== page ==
Plastic pollution is one of the most serious environmental concerns of this decade, aside from climate change, which is largely caused by carbon dioxide (CO2) emissions.
The massive amount of discarded and misplaced plastic is wreaking havoc on Earth’s ecosystems, affecting crops and contaminating water supplies. It is vital to find efficient ways to repurpose discarded plastics to transition into a truly sustainable society. But what if it is possible to fight fire with fire, or carbon with carbon, in this case?
Carbon capture technologies are on the continuous rise, and so plastic waste-derived porous materials that have the ability to adsorb CO2 from flue gas are considered an appealing option to concurrently decrease CO2 emissions and plastic pollution.
The majority of the well-known materials for CO2 capture are expensive to use and produce; affordable porous carbon could be synthesized from polyethylene terephthalate (PET) plastic bottles. This is a significant source of plastic pollution throughout the world.
Several routes and methods of synthesis have been illustrated at a laboratory scale on this front. However, it is not yet evident how well these methods could be upscaled for industrial-scale applications while taking economic feasibility and environmental benefits into account.
An international group of scientists headed by Professor Yong Sik Ok and Dr. Xiangzhou Yuan of Korea University sought to identify if PET-derived porous carbon can truly be made feasible in sustainable large-scale CCS systems from practical, economic and environmental standpoints.
The primary steps in establishing an emerging technology involve the synthesis and simulation of its processes outside the laboratory in order to justify its improved sustainability and cost-effectiveness over more established techniques.
Xiangzhou Yuan, Korea University
In the study that was featured on the front cover of the journal Green Chemistry, the researchers went after three major objectives: assessing the performance of various PET-derived porous carbon materials at the lab scale, identifying if such materials could be beneficial in economically sustainable industrial-scale processes, and measuring the environmental impact of each method.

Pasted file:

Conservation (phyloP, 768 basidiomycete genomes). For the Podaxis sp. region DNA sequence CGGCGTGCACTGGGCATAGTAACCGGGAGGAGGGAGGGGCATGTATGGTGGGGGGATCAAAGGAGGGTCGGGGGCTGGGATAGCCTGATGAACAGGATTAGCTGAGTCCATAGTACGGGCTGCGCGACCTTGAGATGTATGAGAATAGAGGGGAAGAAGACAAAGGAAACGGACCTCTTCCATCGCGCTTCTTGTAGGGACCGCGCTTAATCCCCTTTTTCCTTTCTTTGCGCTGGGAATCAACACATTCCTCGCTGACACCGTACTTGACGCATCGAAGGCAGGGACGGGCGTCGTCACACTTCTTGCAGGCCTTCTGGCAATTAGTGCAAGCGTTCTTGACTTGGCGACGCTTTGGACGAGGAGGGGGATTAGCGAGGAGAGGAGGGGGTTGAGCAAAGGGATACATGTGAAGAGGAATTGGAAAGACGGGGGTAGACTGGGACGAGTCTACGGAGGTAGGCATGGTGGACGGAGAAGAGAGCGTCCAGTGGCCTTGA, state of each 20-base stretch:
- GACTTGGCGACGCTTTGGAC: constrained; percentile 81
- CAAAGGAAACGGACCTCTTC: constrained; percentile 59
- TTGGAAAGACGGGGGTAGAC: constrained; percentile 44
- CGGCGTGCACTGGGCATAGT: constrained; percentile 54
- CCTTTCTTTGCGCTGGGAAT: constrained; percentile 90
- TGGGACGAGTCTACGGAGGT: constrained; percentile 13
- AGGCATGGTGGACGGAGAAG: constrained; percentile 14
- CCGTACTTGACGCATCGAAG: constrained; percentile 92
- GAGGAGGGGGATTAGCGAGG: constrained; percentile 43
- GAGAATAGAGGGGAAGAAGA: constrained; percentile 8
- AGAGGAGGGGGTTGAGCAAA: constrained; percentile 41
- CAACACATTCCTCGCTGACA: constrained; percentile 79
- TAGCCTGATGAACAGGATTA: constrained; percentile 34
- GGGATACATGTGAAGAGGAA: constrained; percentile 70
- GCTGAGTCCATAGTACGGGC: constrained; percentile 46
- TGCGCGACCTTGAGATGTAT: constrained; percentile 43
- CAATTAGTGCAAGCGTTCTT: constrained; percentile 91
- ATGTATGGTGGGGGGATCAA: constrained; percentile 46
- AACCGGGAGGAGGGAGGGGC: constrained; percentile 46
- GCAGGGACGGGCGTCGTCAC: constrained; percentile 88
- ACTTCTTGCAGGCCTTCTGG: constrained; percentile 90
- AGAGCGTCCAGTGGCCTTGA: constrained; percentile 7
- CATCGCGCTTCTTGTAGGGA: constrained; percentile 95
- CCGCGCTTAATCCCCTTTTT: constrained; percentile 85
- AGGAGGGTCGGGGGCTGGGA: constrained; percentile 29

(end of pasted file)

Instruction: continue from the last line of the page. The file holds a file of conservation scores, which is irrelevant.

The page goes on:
This work was performed in collaboration with scientists from other institutions, including Professor Hankwon Lim of Ulsan National Institute of Science and Technology, Korea, and Professor Shauhrat S. Chopra from the City University of Hong Kong, China.
Initially, the team collected thrown-away PET bottles and processed them in various methods to synthesize three kinds of porous carbon materials. Through lab-scale experiments, the researchers examined the morphology, composition and performance of these three materials to collect useful data for following industrial-scale numerical simulations.
For such simulations to be performed, the researchers modeled the complete process, from the grinding and transportation of PET bottles and the synthesis of porous carbon to the clean flue gas output. This includes secondary systems to generate electricity utilizing waste heat.
Lastly, they compared the economic viability and environmental impact of the synthesis pathways of the three PET-derived porous carbon materials to evaluate the extent of climate change mitigation and revenue production (from selling the material and the electricity generated) from every material.
Depending on the overall results, the researchers concluded that CO2 capture systems utilizing PET-derived porous carbon could realize plastic and carbon closed loops in industrial-scale applications. These multi-purpose systems could become a feasible alternative to both conventional CO2 capture and plastic waste management technologies.
Also, the findings of this study could help direct the decision-making process of early adopters and policymakers similar.
Most significantly, the suggested synthesis routes exhibit the great potential to fulfill the sustainable development goals (SDGs) proposed by the United Nations.
The upcycling of plastic waste-derived porous carbon for CO2 capture is a promising approach to meet multiple SDGs since it can mitigate climate change and plastic pollution simultaneously, and facilitate sustainable recycling of discarded PET plastic bottles in urban areas.
Yong Sik Ok, Professor, Korea University
Yuan, X., et al. (2022) Sustainability-inspired upcycling of waste polyethylene terephthalate plastic into porous carbon for CO2 capture. Green Chemistry. doi.org/10.1039/D1GC03600A.